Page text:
Some people call it "Advertising Prom." Others call it the "Academy Awards for local advertising." Here at Old Hat, we call it "The night we hang out together in our fancy clothes." OH recently attended the Oklahoma City ADDY Awards- the advertising industry's largest competition which recognizes the creative spirit of excellence in the art of advertising. It was a lot of fun to get dressed up and see some of the fantastic work being created in the OKC area.
We submitted a large variety of projects that were completed in 2016 and were fortunate to get awards for 10 of our submissions!
1. Bronze - Collateral Material - Special Event - Card, Invitation, Announcement Campaign - Texas AM Football Tickets/Box
2. Bronze - Non-broadcast video - Wisconsin Men's Basketball
3. Bronze - Still Photography - Black & White, Single - Illinois Football Photos
4. Bronze - Cinematography - Illinois Football lntro
5. Bronze - Video Editing - Wisconsin Football
6. Silver - Social Media Campaign - Duke Social Media
7. Silver - Out of Home/Ambient Media - Large Venue - Single - Army Helicopter
8. Silver - Website - SMU Get Here For Gameday
9. Silver - Still Photography - Campaign - Utah Football Campaign
10. Gold - Effects or Motion Graphics - Duke Men's Basketball Projection
It was exciting to see that our awards were not limited to one area, but were representative of each of Old Hat's various divisions. Since the Duke Men's Basketball Projection project won gold, that project will now go on to compete at the Regional Level and then hopefully make it all the way to the National ADDY Awards.
We've already completed some fantastic projects in 2017, so I have no doubt that Old Hat will have another successful time at next year's ADDYs!
Mark "Hot Rod" Riordan: He has a few nicknames, "Godfather," "White Rhino," and a horribly-awesome rugby nickname that we cannot remember, nor should we probably write for people to read. Mark is an OH OG. Full disclosure, we heart this guy. If we were a celebrity couple we'd be OldMark or MarkHat.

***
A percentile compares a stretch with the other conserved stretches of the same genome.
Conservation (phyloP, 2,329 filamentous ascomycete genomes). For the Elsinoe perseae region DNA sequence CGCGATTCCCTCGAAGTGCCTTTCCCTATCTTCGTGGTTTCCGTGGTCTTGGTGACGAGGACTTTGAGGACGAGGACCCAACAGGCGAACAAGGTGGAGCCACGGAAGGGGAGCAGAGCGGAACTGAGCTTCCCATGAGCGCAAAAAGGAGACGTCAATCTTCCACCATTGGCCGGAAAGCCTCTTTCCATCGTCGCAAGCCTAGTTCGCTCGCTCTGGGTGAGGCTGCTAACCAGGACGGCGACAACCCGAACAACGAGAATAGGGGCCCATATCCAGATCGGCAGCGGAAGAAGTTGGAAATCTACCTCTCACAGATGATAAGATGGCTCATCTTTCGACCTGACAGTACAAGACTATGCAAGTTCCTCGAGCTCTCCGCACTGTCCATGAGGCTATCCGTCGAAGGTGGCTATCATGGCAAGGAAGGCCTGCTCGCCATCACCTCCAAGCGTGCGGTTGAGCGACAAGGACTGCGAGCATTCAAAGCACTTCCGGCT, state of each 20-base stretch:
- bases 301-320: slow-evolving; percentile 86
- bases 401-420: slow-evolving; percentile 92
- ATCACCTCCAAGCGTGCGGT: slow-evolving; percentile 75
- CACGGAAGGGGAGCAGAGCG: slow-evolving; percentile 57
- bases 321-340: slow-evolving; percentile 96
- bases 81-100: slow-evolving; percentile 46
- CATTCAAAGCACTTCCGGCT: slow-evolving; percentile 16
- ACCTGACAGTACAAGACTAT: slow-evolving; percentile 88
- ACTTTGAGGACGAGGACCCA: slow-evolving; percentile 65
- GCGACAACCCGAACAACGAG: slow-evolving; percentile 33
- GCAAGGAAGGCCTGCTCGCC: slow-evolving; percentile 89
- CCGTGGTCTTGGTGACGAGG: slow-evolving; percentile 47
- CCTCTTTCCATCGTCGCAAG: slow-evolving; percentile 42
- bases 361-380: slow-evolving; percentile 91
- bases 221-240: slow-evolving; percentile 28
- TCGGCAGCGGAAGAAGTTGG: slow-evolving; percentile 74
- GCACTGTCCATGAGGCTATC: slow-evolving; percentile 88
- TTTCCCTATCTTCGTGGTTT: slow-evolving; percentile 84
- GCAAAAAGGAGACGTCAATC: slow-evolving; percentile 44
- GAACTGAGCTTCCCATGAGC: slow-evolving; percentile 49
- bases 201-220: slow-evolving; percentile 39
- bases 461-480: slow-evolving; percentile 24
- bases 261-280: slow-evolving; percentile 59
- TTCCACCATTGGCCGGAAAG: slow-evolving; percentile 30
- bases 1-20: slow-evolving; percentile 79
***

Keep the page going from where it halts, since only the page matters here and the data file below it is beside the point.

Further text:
So OldMark goes back all the way to 2005 when he was with the University of Michigan. It would be an understatement to say this relationship helped put Old Hat on the map. Mark is probably 100% the reason why Zac needed to create the position of video project manager and why I'm living in Norman, Oklahoma. Mark is the man. Which makes perfect sense since he's working for the 12th Man Foundation at Texas A&M. Partnering with Mark and his crew on KyleField.com is arguably one of OH Interactive's proudest moments. The site broke the mold for most stadium development sites you see today.
Ladies and gentlemen, buckle up. It's time for 20 Questions with Mark Riordan.
1. NAME: Mark Riordan
2. OCCUPATION/TITLE: Vice President – Marketing & Communications
3. HOMETOWN: Olean, NY
4. PREGAME RITUAL: I used to like to get to the office before everyone else and crank the music up to 11 while I put the finishing touches on the script. Now that I’m in the development world things are a little different. I’m not in the office 6 hours before kick…more like two before kick and visit a few tailgates before starting my responsibilities.
5. FAVORITE THING TO SNACK: Bison French Onion Dip with potato chips. Anyone from Western New York will know what I’m talking about.
6. FAVORITE THING ABOUT YOUR JOB: I like connecting with the donors. Also, I like being part of the process that gives student-athletes a world-class education.
7. LEAST FAVORITE THING ABOUT YOUR JOB: Fan message boards. TexAgs, I’m looking at you!
8. HIDDEN TALENTS/HOBBIES: I have a Harley. I like riding but don’t seem to have the time to ride as much as I would like.
9. ADVICE TO YOUR YOUNGER SELF: Appreciate your education and think more critically.
10. YOUR GO-TO KARAOKE SONG: Not much of a karaoke kind of guy. The last time I did it, I went with Coolio’s Gangsta’s Paradise at Old Hat’s 10-year Anniversary party. Actually, I think I have ever “karaoke’d” in public like three times in my life and two of those were at Old Hat parties. What’s with you guys and karaoke?!?!
11. FAVORITE MOVIE: Dumb & Dumber / Caddyshack
12. FAVORITE TV SHOW: All-time: Seinfeld Current: The Walking Dead
13. IF YOU WERE IN A BOY BAND WHAT WOULD IT BE CALLED: White Rhino (nickname from my lunch league basketball days at Michigan).
14. FAVORITE PLACE TO EAT: Wings ‘n More here in College Station.
15. WHAT DO YOU ORDER THERE: They have the best wings that I’ve found outside of Western New York…and that’s saying a lot. Notice I didn’t call them “Buffalo Wings”? If you are from WNY, they are wings. Also, it’s pop, not soda.
16. FAVORITE DISNEY PRINCESS: First off, I didn’t know there were only eleven princesses. I thought there were many more than that. Gun to my head, Belle.